Eastern Art Online, Yousef Jameel Centre for Islamic and Asian Art

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The Earth Spider Conjures up Demons at the Mansion of Minamoto Raikō

  • Description

    This print depicts the tenth-century warrior Minamoto no Yorimitsu, also known as Raikō, who was famed for his legendary skill in the martial arts. This scene shows an episode in which Raikō, seen on the far right of the triptych, has been overpowered by the evil magic of the vicious earth spider and has fallen into a dreamlike trance. His four retainers are unaware of the demons. The print was also seen as a satire on the unpopular Tenpō reforms that were carried out in the 1840s. The sleeping Raikō could be interpreted as the shogun and the ghosts as the suffering victims of the reforms.

  • Details

    Associated place
    AsiaJapanHonshūKantōTōkyō prefecture Tōkyō (place of creation)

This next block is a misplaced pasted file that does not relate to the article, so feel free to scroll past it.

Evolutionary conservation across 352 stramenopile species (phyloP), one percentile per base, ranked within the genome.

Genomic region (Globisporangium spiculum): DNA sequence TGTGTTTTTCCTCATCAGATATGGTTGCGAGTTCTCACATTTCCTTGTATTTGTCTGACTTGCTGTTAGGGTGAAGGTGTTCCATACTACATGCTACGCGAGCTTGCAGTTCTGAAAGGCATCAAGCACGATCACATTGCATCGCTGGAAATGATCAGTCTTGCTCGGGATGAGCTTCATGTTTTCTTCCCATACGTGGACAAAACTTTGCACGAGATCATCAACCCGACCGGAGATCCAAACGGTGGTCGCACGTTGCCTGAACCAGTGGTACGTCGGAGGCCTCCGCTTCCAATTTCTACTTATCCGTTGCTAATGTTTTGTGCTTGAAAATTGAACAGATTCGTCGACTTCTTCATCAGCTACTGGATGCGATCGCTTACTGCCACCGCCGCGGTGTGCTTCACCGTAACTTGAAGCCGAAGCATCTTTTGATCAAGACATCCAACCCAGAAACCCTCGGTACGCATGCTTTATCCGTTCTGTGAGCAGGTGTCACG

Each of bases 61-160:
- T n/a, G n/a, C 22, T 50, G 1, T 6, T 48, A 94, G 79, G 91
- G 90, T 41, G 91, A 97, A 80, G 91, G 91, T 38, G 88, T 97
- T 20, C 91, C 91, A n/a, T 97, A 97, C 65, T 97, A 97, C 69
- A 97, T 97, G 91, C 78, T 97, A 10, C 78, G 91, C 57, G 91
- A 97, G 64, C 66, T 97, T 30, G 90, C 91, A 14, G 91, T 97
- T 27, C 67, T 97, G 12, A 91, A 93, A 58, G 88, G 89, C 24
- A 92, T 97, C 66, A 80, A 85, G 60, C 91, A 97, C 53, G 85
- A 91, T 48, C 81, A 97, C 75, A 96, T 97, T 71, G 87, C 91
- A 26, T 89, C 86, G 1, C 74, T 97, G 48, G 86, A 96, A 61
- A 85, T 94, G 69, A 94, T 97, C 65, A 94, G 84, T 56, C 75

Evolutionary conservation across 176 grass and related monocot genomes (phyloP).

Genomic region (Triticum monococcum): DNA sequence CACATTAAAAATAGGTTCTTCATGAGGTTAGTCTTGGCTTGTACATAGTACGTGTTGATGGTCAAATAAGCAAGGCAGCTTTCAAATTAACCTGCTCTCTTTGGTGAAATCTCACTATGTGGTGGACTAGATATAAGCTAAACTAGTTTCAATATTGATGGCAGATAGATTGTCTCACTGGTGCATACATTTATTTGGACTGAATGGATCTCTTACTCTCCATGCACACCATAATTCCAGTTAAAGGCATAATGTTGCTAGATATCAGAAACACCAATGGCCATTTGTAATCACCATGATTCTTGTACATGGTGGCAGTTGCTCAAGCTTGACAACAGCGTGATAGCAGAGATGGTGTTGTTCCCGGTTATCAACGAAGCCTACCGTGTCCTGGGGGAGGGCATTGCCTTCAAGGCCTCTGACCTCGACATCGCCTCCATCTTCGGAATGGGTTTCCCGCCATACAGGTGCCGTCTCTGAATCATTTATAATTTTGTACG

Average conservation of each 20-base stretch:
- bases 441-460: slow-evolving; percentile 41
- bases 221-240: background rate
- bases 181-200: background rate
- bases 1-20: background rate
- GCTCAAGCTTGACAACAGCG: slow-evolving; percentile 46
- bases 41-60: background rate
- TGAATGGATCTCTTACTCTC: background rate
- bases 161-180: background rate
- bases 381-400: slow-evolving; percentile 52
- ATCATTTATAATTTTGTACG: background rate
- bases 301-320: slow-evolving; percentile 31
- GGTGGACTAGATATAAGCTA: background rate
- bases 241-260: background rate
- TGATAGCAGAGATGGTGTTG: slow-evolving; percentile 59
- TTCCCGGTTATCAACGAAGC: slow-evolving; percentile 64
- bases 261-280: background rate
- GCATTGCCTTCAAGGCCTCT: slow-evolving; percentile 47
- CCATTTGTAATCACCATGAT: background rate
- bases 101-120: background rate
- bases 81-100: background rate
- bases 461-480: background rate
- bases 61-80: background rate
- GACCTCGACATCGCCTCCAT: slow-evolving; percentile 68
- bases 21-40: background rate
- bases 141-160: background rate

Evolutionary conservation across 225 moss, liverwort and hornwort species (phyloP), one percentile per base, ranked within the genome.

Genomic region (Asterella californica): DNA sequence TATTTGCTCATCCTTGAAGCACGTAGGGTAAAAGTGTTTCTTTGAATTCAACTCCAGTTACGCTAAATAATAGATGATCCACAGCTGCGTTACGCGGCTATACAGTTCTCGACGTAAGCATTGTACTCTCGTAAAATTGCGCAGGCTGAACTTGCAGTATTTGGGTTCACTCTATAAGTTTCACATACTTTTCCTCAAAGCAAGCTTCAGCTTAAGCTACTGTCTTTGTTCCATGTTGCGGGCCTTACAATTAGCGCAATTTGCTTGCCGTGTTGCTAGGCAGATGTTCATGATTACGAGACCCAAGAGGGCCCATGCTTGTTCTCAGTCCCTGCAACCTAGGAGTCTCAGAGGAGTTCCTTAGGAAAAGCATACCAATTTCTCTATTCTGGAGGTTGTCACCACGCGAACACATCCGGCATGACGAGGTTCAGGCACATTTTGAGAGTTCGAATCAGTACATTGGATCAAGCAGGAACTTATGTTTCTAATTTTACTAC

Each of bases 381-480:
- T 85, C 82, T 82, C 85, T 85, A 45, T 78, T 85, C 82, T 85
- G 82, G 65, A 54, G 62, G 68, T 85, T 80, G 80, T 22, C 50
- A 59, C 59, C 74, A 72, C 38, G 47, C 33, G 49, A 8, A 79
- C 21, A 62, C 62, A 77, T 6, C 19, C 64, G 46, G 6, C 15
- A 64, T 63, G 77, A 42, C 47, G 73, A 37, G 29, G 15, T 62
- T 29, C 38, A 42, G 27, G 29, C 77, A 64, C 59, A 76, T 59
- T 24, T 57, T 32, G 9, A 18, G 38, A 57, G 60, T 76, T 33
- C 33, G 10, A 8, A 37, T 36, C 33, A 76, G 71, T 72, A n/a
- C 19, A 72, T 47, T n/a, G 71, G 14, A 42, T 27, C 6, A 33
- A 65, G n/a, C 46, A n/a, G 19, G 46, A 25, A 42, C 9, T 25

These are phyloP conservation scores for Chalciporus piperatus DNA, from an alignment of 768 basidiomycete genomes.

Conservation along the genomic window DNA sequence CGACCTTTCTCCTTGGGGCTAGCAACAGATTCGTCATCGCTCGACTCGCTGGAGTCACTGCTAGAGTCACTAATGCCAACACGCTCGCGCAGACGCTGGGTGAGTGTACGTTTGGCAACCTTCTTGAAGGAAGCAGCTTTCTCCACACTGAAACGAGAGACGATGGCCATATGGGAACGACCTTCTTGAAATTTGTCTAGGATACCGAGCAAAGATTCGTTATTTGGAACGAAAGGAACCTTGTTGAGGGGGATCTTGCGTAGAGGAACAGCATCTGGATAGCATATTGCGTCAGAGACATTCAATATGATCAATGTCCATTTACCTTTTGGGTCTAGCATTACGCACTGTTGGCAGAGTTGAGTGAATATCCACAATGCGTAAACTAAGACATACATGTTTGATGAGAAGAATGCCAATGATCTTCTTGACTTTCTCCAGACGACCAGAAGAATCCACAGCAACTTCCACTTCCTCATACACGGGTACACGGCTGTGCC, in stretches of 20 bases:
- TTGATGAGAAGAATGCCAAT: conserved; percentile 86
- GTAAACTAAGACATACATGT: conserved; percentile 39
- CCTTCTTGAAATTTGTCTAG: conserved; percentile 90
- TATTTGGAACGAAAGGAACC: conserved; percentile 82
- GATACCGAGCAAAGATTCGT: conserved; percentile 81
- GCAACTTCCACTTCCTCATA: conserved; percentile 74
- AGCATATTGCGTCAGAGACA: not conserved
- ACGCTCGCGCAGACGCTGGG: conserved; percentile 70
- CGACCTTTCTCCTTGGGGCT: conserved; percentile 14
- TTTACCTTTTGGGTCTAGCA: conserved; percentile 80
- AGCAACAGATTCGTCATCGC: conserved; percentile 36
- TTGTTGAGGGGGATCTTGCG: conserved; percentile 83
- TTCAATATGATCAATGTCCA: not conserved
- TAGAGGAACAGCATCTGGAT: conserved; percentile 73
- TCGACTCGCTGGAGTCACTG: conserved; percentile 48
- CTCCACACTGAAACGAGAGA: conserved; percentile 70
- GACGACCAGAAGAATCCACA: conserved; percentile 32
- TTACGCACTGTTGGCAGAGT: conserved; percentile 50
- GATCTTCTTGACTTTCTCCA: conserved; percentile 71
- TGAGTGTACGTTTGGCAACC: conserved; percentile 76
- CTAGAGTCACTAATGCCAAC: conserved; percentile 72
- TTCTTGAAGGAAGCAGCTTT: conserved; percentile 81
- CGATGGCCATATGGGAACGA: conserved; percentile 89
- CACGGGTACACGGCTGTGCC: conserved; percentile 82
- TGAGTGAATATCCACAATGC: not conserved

AsiaJapanHonshūKantōTōkyō prefecture Tōkyō (place of publication)
    Date
    1843
    Edo Period (1600 - 1868)
    Artist/maker
    Utagawa Kuniyoshi (1797 - 1861) (designer)
    Associated people
    Minamoto no Yorimitsu (AD 944 - 1021) (subject)
    Sakata no Kintoki (died 1021) (subject)
    Urabe no Suetake (active 11th century) (subject)
    Usui no Tadamitsu (active 11th century) (subject)
    Watanabe no Tsuna (AD 953 - 1025) (subject)
    Ibaya Senzaburō (active c. 1820s - c. 1870s) (publisher)
    Material and technique
    woodblock print, with bokashi (tonal gradation)
    Dimensions
    35 x 72.5 cm estimated, max. (height x width)
    Material index
    Technique index
    Object type index
    No. of items
    3
    Credit line
    Presented by George Grigs, Miss Elizabeth Grigs, and Miss Susan Messer, in memory of Derick Grigs, 1971.
    Accession no.
    EA1971.164
  • Further reading

    Oxford: Ashmolean Museum, 23 April-22 September 2013, Manjū: Netsuke from the Collection of the Ashmolean Museum, Joyce Seaman, ed. (Oxford: Ashmolean Museum, 2013), illus. p. 186 fig. 54

Past Exhibition

see (1)

Location

    • currently in research collection

Objects are sometimes moved to a different location. Our object location data is usually updated on a monthly basis. Contact the Jameel Study Centre if you are planning to visit the museum to see a particular object on display, or would like to arrange an appointment to see an object in our reserve collections.

 

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